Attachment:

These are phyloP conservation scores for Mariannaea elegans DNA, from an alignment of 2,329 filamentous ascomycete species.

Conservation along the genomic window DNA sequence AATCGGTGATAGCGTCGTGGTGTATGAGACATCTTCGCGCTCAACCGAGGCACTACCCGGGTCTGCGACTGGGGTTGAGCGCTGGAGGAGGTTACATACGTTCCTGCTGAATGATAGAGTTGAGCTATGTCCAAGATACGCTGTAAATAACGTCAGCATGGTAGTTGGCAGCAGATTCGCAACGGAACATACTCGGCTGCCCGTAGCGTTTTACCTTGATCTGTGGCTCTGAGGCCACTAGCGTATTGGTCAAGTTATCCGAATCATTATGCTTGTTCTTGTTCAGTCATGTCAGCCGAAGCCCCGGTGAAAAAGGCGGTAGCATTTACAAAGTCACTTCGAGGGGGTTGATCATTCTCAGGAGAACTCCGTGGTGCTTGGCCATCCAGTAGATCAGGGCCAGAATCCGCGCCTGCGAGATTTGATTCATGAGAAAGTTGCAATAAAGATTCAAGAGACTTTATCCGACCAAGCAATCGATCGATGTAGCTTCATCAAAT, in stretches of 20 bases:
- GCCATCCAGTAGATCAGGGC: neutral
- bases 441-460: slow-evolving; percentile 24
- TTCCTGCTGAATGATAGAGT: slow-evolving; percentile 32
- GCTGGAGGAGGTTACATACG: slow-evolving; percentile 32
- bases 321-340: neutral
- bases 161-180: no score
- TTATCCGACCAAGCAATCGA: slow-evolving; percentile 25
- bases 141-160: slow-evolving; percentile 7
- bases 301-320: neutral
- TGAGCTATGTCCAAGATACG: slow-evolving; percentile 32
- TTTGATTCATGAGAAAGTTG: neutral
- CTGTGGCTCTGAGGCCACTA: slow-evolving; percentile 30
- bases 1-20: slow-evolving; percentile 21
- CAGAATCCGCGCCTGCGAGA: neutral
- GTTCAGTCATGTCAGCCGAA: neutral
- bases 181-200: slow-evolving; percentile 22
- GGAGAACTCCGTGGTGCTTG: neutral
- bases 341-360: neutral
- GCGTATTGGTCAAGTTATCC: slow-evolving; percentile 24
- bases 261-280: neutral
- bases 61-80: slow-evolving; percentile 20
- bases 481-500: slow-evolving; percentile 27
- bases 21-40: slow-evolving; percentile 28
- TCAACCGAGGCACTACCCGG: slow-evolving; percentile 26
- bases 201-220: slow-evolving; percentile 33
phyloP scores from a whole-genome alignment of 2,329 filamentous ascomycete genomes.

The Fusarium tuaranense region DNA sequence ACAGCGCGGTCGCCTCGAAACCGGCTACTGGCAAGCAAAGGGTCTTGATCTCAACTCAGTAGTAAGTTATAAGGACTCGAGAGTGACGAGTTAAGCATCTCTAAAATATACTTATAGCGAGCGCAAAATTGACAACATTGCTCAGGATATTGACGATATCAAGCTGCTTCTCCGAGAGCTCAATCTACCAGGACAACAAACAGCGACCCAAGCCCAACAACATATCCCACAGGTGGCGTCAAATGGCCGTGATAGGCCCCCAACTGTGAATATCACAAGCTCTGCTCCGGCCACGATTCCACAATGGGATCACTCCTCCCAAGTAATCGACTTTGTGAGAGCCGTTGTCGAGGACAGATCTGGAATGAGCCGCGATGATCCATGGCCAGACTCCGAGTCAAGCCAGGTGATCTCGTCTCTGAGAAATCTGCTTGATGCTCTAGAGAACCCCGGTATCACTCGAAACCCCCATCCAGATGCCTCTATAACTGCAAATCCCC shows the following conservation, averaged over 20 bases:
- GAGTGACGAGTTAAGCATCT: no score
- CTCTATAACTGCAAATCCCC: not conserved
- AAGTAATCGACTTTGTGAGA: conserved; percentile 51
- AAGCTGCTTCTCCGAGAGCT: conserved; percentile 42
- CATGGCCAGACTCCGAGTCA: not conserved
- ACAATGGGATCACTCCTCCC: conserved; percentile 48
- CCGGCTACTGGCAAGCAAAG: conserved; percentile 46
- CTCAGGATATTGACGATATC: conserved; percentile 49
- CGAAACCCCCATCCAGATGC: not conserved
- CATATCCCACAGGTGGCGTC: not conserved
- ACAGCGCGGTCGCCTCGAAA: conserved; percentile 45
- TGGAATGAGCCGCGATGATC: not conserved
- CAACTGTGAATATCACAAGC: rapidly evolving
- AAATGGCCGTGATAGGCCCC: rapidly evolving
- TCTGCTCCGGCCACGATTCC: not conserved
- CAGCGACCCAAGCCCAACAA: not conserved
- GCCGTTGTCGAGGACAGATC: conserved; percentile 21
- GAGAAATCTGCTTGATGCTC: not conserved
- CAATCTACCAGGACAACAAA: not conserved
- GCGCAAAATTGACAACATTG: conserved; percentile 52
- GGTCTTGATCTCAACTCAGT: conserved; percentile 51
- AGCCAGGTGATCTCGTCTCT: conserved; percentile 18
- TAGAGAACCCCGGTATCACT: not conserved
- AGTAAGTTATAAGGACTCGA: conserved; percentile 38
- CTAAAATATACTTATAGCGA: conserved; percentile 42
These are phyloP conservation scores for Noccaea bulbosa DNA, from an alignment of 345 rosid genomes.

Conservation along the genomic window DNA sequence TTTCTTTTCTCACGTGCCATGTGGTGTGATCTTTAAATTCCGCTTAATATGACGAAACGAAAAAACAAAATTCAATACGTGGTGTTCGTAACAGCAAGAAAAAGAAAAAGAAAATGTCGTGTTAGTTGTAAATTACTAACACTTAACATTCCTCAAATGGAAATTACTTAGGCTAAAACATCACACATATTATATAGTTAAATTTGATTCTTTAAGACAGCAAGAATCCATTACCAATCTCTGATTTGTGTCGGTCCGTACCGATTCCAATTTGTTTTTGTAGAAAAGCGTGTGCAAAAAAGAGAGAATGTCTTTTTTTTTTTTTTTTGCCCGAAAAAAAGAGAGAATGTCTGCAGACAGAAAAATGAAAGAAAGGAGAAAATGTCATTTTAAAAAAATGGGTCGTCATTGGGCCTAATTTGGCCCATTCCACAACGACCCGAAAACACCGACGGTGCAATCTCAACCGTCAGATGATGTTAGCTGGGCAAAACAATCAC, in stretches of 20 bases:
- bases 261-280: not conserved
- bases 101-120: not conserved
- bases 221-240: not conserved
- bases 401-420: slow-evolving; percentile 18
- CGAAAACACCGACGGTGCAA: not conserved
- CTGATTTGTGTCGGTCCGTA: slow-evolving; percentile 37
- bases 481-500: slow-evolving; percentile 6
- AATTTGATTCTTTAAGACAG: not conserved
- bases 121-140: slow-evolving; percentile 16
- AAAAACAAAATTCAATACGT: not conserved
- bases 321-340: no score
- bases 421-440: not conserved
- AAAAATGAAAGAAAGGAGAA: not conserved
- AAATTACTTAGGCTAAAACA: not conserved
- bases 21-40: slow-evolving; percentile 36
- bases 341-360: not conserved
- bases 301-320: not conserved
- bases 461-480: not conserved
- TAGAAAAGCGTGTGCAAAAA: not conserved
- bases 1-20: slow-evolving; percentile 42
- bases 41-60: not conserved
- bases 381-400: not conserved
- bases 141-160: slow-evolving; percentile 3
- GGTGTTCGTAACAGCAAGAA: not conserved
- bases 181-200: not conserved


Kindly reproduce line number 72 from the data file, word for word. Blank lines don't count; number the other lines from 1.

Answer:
- bases 341-360: not conserved